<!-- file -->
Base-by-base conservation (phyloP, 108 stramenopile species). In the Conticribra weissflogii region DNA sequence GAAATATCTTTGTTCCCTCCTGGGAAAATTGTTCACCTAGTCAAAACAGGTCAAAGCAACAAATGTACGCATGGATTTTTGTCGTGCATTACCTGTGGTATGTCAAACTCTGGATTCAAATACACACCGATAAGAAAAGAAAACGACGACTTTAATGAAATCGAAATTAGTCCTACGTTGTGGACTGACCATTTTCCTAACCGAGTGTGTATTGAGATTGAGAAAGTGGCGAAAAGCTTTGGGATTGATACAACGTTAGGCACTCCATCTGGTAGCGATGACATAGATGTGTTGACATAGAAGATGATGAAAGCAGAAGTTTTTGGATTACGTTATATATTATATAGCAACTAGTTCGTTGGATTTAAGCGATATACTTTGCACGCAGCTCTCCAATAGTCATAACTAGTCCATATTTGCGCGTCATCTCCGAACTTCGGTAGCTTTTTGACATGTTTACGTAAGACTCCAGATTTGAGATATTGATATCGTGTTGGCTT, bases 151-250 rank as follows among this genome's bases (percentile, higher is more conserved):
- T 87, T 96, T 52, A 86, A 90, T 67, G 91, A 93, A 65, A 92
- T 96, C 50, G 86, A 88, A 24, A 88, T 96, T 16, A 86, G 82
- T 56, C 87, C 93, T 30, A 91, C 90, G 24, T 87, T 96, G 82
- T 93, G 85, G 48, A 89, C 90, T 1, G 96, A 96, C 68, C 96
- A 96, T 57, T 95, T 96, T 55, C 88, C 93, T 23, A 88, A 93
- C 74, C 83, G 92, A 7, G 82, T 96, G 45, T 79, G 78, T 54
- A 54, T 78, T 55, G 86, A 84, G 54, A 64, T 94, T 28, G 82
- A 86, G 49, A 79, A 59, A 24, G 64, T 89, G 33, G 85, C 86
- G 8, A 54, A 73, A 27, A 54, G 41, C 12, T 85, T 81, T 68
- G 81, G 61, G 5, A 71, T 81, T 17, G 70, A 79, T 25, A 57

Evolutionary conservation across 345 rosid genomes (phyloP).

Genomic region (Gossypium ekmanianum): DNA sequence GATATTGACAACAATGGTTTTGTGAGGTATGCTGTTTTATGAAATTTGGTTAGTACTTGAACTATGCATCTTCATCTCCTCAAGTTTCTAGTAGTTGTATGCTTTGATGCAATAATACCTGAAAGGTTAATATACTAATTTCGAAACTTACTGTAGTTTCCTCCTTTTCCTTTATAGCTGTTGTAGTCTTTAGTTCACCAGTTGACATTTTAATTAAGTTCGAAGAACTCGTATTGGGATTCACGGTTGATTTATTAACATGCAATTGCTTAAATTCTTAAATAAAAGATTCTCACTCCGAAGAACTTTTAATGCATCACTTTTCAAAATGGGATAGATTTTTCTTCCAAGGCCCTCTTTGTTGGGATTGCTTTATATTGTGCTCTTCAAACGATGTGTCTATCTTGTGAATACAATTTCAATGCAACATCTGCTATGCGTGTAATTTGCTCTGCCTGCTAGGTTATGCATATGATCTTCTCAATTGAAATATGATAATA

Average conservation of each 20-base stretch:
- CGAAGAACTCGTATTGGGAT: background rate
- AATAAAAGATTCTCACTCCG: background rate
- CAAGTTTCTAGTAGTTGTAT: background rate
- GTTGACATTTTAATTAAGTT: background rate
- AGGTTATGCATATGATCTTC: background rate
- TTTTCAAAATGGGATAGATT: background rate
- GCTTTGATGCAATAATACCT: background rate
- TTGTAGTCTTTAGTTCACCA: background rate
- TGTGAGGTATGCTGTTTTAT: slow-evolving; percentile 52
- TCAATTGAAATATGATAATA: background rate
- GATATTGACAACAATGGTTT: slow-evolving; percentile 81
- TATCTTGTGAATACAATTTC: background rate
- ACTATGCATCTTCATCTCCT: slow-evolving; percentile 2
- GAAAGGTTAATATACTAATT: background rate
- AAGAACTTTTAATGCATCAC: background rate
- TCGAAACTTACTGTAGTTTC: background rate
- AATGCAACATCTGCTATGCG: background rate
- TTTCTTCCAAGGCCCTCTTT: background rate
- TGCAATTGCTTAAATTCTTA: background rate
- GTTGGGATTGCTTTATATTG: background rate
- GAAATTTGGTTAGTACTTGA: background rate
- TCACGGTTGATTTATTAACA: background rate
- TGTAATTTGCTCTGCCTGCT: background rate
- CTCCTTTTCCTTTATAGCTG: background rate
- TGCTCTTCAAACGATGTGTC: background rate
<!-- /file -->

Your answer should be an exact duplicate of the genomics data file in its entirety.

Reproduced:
Base-by-base conservation (phyloP, 108 stramenopile species). In the Conticribra weissflogii region DNA sequence GAAATATCTTTGTTCCCTCCTGGGAAAATTGTTCACCTAGTCAAAACAGGTCAAAGCAACAAATGTACGCATGGATTTTTGTCGTGCATTACCTGTGGTATGTCAAACTCTGGATTCAAATACACACCGATAAGAAAAGAAAACGACGACTTTAATGAAATCGAAATTAGTCCTACGTTGTGGACTGACCATTTTCCTAACCGAGTGTGTATTGAGATTGAGAAAGTGGCGAAAAGCTTTGGGATTGATACAACGTTAGGCACTCCATCTGGTAGCGATGACATAGATGTGTTGACATAGAAGATGATGAAAGCAGAAGTTTTTGGATTACGTTATATATTATATAGCAACTAGTTCGTTGGATTTAAGCGATATACTTTGCACGCAGCTCTCCAATAGTCATAACTAGTCCATATTTGCGCGTCATCTCCGAACTTCGGTAGCTTTTTGACATGTTTACGTAAGACTCCAGATTTGAGATATTGATATCGTGTTGGCTT, bases 151-250 rank as follows among this genome's bases (percentile, higher is more conserved):
- T 87, T 96, T 52, A 86, A 90, T 67, G 91, A 93, A 65, A 92
- T 96, C 50, G 86, A 88, A 24, A 88, T 96, T 16, A 86, G 82
- T 56, C 87, C 93, T 30, A 91, C 90, G 24, T 87, T 96, G 82
- T 93, G 85, G 48, A 89, C 90, T 1, G 96, A 96, C 68, C 96
- A 96, T 57, T 95, T 96, T 55, C 88, C 93, T 23, A 88, A 93
- C 74, C 83, G 92, A 7, G 82, T 96, G 45, T 79, G 78, T 54
- A 54, T 78, T 55, G 86, A 84, G 54, A 64, T 94, T 28, G 82
- A 86, G 49, A 79, A 59, A 24, G 64, T 89, G 33, G 85, C 86
- G 8, A 54, A 73, A 27, A 54, G 41, C 12, T 85, T 81, T 68
- G 81, G 61, G 5, A 71, T 81, T 17, G 70, A 79, T 25, A 57

Evolutionary conservation across 345 rosid genomes (phyloP).

Genomic region (Gossypium ekmanianum): DNA sequence GATATTGACAACAATGGTTTTGTGAGGTATGCTGTTTTATGAAATTTGGTTAGTACTTGAACTATGCATCTTCATCTCCTCAAGTTTCTAGTAGTTGTATGCTTTGATGCAATAATACCTGAAAGGTTAATATACTAATTTCGAAACTTACTGTAGTTTCCTCCTTTTCCTTTATAGCTGTTGTAGTCTTTAGTTCACCAGTTGACATTTTAATTAAGTTCGAAGAACTCGTATTGGGATTCACGGTTGATTTATTAACATGCAATTGCTTAAATTCTTAAATAAAAGATTCTCACTCCGAAGAACTTTTAATGCATCACTTTTCAAAATGGGATAGATTTTTCTTCCAAGGCCCTCTTTGTTGGGATTGCTTTATATTGTGCTCTTCAAACGATGTGTCTATCTTGTGAATACAATTTCAATGCAACATCTGCTATGCGTGTAATTTGCTCTGCCTGCTAGGTTATGCATATGATCTTCTCAATTGAAATATGATAATA

Average conservation of each 20-base stretch:
- CGAAGAACTCGTATTGGGAT: background rate
- AATAAAAGATTCTCACTCCG: background rate
- CAAGTTTCTAGTAGTTGTAT: background rate
- GTTGACATTTTAATTAAGTT: background rate
- AGGTTATGCATATGATCTTC: background rate
- TTTTCAAAATGGGATAGATT: background rate
- GCTTTGATGCAATAATACCT: background rate
- TTGTAGTCTTTAGTTCACCA: background rate
- TGTGAGGTATGCTGTTTTAT: slow-evolving; percentile 52
- TCAATTGAAATATGATAATA: background rate
- GATATTGACAACAATGGTTT: slow-evolving; percentile 81
- TATCTTGTGAATACAATTTC: background rate
- ACTATGCATCTTCATCTCCT: slow-evolving; percentile 2
- GAAAGGTTAATATACTAATT: background rate
- AAGAACTTTTAATGCATCAC: background rate
- TCGAAACTTACTGTAGTTTC: background rate
- AATGCAACATCTGCTATGCG: background rate
- TTTCTTCCAAGGCCCTCTTT: background rate
- TGCAATTGCTTAAATTCTTA: background rate
- GTTGGGATTGCTTTATATTG: background rate
- GAAATTTGGTTAGTACTTGA: background rate
- TCACGGTTGATTTATTAACA: background rate
- TGTAATTTGCTCTGCCTGCT: background rate
- CTCCTTTTCCTTTATAGCTG: background rate
- TGCTCTTCAAACGATGTGTC: background rate